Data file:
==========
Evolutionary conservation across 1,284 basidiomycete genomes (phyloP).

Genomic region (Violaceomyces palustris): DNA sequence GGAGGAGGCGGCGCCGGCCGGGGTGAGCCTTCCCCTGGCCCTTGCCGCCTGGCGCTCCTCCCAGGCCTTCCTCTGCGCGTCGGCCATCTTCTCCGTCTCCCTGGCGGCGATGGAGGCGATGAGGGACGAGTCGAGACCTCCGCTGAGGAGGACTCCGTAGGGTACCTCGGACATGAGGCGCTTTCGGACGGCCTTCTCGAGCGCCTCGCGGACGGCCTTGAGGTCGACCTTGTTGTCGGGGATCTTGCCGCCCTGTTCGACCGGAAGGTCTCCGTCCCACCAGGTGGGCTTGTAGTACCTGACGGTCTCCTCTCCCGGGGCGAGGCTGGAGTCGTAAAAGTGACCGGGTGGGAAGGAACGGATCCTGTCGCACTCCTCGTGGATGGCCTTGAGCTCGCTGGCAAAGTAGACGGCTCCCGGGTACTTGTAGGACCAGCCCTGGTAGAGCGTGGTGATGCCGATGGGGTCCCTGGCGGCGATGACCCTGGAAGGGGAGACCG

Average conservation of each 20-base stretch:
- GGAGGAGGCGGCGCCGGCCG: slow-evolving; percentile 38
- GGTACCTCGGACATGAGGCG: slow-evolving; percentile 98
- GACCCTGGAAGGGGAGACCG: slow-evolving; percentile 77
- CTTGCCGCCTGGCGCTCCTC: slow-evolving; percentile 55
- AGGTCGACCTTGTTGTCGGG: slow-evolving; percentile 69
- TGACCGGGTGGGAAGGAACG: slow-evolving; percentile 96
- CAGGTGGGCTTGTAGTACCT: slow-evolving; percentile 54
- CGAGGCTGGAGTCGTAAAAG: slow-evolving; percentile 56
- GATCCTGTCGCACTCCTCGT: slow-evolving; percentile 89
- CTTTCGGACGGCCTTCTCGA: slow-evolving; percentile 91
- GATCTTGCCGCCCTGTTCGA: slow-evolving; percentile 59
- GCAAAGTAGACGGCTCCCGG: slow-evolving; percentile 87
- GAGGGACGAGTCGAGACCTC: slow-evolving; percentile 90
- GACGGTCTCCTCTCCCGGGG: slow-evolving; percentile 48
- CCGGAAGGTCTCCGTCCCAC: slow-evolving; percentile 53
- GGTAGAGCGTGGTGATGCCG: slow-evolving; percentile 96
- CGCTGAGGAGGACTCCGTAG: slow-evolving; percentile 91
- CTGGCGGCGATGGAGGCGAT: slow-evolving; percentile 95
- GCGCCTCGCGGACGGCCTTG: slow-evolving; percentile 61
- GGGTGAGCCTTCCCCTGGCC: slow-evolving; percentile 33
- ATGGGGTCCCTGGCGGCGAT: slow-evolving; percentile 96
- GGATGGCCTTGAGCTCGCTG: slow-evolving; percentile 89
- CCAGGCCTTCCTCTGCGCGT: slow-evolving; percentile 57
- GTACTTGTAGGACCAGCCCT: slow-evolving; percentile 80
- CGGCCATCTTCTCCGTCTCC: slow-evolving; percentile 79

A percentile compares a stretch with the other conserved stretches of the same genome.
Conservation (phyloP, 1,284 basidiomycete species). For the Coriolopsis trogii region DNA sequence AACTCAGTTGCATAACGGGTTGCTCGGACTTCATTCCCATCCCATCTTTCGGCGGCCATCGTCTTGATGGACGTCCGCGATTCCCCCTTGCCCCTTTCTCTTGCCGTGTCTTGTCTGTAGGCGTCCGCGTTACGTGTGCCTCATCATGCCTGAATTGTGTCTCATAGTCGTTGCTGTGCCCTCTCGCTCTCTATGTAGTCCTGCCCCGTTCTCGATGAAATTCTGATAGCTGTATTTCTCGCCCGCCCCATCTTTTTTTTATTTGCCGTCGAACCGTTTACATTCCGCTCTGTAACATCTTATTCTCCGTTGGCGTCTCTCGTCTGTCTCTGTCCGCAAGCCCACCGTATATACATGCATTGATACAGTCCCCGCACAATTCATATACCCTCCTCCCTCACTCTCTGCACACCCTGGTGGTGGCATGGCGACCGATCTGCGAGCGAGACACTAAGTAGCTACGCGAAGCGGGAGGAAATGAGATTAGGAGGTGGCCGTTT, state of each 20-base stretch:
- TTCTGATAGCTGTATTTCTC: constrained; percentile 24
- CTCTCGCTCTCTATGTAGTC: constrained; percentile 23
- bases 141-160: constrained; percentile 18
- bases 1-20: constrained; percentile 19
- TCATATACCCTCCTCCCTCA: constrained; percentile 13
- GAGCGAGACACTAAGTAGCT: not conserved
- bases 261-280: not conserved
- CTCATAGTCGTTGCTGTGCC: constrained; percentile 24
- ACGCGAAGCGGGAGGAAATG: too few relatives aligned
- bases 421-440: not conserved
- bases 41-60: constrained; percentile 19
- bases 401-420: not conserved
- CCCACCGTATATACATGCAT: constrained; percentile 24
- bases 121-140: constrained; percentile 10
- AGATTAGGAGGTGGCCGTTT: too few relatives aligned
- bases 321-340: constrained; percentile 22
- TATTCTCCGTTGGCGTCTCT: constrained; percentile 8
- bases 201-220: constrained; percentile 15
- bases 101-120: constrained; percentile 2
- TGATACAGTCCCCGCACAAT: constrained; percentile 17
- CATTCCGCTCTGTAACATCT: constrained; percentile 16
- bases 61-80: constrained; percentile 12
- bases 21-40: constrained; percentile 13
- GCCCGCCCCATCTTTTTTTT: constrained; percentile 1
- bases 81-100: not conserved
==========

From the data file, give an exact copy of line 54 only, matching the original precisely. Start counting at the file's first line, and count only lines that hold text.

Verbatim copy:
- GCCCGCCCCATCTTTTTTTT: constrained; percentile 1